Can forests think? Do dogs dream? In this astonishing book, Eduardo Kohn challenges the very foundations of anthropology, calling into question our central assumptions about what it means to be human – and thus distinct from all other life forms. Based on four years of fieldwork among the Runa of Ecuador's Upper Amazon, Eduardo Kohn draws on his rich ethnography to explore how Amazonians interact with the many creatures that inhabit one of the world's most complex ecosystems.
Whether or not we recognize it, our anthropological tools hinge on those capacities that make us distinctly human. However, when we turn our ethnographic attention to how we relate to other kinds of beings, these tools (which have the effect of divorcing us from the rest of the world) break down. How Forests Think seizes on this breakdown as an opportunity. Avoiding reductionistic solutions, and without losing sight of how our lives and those of others are caught up in the moral webs we humans spin, How Forests Think skillfully fashions new kinds of conceptual tools from the strange and unexpected properties of the living world itself. In this groundbreaking work, Kohn takes anthropology in a new and exciting direction – one that offers a more capacious way to think about the world we share with other kinds of beings.
Introduction: Runa Puma
1 The Open Whole
2 The Living Thought
3 Soul Blindness
4 Trans-Species Pidgins
5 Form’s Effortless Efficacy
6 The Living Future (and the Imponderable Weight of the Dead)
Eduardo Kohn is Assistant Professor of Anthropology at McGill University.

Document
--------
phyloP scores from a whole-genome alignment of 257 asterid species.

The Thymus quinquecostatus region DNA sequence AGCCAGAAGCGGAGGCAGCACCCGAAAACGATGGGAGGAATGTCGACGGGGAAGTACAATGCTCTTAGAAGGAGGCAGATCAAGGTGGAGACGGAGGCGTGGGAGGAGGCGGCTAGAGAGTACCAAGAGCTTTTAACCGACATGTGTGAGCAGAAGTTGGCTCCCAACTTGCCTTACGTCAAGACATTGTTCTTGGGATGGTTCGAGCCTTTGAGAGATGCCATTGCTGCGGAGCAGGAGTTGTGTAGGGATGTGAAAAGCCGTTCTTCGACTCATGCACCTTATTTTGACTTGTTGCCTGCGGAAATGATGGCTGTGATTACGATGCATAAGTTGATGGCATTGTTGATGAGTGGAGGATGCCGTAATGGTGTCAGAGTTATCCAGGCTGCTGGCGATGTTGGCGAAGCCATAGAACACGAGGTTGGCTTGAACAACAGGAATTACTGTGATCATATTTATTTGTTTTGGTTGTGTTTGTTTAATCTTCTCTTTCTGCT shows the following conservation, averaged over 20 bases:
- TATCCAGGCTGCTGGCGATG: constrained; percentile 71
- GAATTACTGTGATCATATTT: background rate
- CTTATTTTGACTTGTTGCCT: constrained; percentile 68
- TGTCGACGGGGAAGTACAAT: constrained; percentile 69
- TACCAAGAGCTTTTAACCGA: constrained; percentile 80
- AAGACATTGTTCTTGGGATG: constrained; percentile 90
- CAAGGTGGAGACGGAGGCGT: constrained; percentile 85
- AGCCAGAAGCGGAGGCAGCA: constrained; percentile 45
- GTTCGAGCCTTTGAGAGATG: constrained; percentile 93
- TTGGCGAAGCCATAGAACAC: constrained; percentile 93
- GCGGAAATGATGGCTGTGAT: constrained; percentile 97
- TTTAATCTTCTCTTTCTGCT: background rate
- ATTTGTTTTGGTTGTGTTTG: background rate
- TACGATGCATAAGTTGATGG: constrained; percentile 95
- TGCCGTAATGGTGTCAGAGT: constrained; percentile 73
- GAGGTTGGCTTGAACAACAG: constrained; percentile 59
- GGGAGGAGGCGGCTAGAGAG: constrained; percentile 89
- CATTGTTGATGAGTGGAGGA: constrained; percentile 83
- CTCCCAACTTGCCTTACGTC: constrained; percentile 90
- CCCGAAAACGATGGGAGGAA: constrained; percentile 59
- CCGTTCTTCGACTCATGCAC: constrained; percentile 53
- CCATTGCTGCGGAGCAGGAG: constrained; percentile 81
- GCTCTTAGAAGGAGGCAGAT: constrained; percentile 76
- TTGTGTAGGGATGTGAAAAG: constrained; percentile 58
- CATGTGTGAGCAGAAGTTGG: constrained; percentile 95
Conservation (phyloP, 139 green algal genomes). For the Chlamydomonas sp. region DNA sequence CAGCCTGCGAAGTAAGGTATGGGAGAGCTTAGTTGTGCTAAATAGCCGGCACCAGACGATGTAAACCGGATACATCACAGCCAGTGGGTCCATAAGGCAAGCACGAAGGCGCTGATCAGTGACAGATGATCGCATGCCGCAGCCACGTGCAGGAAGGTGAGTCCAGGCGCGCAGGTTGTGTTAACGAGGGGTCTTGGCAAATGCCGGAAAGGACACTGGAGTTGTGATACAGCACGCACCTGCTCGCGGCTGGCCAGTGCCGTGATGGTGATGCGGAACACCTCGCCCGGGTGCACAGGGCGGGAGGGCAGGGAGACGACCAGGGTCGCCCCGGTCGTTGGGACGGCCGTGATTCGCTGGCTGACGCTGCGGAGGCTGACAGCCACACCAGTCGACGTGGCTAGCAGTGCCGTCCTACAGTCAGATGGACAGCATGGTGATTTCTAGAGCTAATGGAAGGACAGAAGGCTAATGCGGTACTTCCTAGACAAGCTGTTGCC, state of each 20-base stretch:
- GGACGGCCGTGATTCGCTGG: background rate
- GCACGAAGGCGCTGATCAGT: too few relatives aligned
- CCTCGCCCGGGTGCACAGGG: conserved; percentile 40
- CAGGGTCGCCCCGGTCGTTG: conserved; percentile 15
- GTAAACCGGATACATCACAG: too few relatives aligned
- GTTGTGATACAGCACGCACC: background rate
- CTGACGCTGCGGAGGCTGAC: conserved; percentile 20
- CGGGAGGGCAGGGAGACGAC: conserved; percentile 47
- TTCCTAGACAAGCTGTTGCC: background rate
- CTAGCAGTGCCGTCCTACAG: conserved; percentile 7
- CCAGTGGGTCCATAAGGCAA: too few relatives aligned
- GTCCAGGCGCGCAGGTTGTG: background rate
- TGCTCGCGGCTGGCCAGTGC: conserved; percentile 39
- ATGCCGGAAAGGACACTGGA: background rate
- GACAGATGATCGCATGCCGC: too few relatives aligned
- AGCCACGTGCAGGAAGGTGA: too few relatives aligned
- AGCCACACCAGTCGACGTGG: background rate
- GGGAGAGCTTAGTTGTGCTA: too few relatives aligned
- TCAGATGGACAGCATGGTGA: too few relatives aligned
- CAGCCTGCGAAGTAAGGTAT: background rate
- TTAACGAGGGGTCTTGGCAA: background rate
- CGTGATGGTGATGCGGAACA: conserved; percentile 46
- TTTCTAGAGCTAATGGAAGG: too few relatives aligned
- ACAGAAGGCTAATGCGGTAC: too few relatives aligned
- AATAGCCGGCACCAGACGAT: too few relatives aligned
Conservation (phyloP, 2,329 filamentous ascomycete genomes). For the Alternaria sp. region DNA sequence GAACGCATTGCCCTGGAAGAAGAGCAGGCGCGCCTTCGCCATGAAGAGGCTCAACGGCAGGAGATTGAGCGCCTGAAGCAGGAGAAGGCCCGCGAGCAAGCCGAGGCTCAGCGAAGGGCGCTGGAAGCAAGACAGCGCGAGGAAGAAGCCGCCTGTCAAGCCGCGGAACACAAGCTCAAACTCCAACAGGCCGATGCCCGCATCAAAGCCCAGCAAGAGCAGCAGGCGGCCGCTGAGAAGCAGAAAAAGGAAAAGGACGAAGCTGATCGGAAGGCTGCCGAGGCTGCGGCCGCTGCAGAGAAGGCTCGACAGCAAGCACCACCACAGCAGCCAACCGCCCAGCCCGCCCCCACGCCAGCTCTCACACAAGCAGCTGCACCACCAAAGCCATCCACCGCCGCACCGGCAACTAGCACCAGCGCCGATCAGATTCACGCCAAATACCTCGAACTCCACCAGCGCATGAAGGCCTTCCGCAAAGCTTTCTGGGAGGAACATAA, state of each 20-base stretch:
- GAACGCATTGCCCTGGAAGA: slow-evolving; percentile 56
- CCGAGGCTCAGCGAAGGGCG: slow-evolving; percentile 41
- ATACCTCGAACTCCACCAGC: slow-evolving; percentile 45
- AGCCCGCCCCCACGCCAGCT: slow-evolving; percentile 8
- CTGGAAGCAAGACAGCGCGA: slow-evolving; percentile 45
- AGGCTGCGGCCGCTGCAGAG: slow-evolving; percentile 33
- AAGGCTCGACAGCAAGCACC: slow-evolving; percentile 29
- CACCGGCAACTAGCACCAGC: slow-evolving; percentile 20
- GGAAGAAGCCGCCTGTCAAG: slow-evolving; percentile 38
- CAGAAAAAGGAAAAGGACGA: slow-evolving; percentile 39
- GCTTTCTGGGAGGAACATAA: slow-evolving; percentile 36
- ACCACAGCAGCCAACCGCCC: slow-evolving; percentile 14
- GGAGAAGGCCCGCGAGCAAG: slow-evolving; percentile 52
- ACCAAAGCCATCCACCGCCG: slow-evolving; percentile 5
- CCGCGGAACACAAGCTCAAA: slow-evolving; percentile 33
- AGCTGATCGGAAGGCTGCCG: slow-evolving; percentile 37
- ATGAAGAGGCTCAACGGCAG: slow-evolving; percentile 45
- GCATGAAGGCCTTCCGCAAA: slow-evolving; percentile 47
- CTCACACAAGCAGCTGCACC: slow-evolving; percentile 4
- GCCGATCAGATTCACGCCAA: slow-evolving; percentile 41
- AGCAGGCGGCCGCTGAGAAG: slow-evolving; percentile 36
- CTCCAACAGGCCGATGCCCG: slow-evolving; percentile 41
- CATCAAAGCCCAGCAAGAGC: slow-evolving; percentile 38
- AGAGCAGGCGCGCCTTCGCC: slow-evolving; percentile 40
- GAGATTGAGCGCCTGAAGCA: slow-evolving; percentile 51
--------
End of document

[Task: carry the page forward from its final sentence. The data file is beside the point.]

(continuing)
"What's so welcome about Kohn's approach is that he walks a tightrope with perfect balance: never losing sight of the unique aspects of being human, while refusing to force those aspects into separating us from the rest of the abundantly thinking world."
– The Times Literary Supplement
"A thinking forest is not a metaphor. Rooted in richly composted, other-than-symbolic semiotic worldings, this book teaches the reader how other-than-human encounters open possibilities for emergent realization of worlds, not just worldviews. The semiotics in this well-wrought book are technical, worked, demanding, tuned to form and modality, alert to emergent properties, multinaturally and ethnographically precise. Thinking with the other-than-human world shows that what humans share with all living beings is the fact that we all live with and through signs. Life is constitutively semiotic. Besides all that, this book is a powerfully good read, one that changed my dreams and reworked my settled habits of interpretation, even the multispecies ones."
– Donna Haraway, UC Santa Cruz
"I can only call this thought-leaping in the most creative sense. A supreme artifact of the human skill in symbolic thinking, this work takes us to the other side of signification – itself doubly manifest in what gets noticed and not noticed – where it is possible to imagine all life as thoughtful life. It has been done hand in hand with the Runa. It could not have been done without the delicacy of Kohn's ethnographic attentiveness. However far along the track you want to travel with Kohn, you will see that the anthropological landscape has already changed."
– Marilyn Strathern, University of Cambridge
" [...] A work of art [...] [and] an immensely refreshing alternative [for] philosophical anthropology."
– Bruno Latour, Sciences Po
"Radically innovative and original [and] beautifully written."
– Anna Tsing, UC Santa Cruz
"A remarkable aspect of [this book] is the complex – and often beautifully written – intermingling of subtle theoretical propositions with an even subtler ethnography."
– Philippe Descola, Collège de France
"[Kohn] means to attach us again to the world we thought our thinking removed us from by showing us that the world too thinks. [...] I know dancers and painters who would groove to Kohn's expansion of self and thought and living, and I want to see the dances, paintings, films, buildings that come out of dreaming over this book."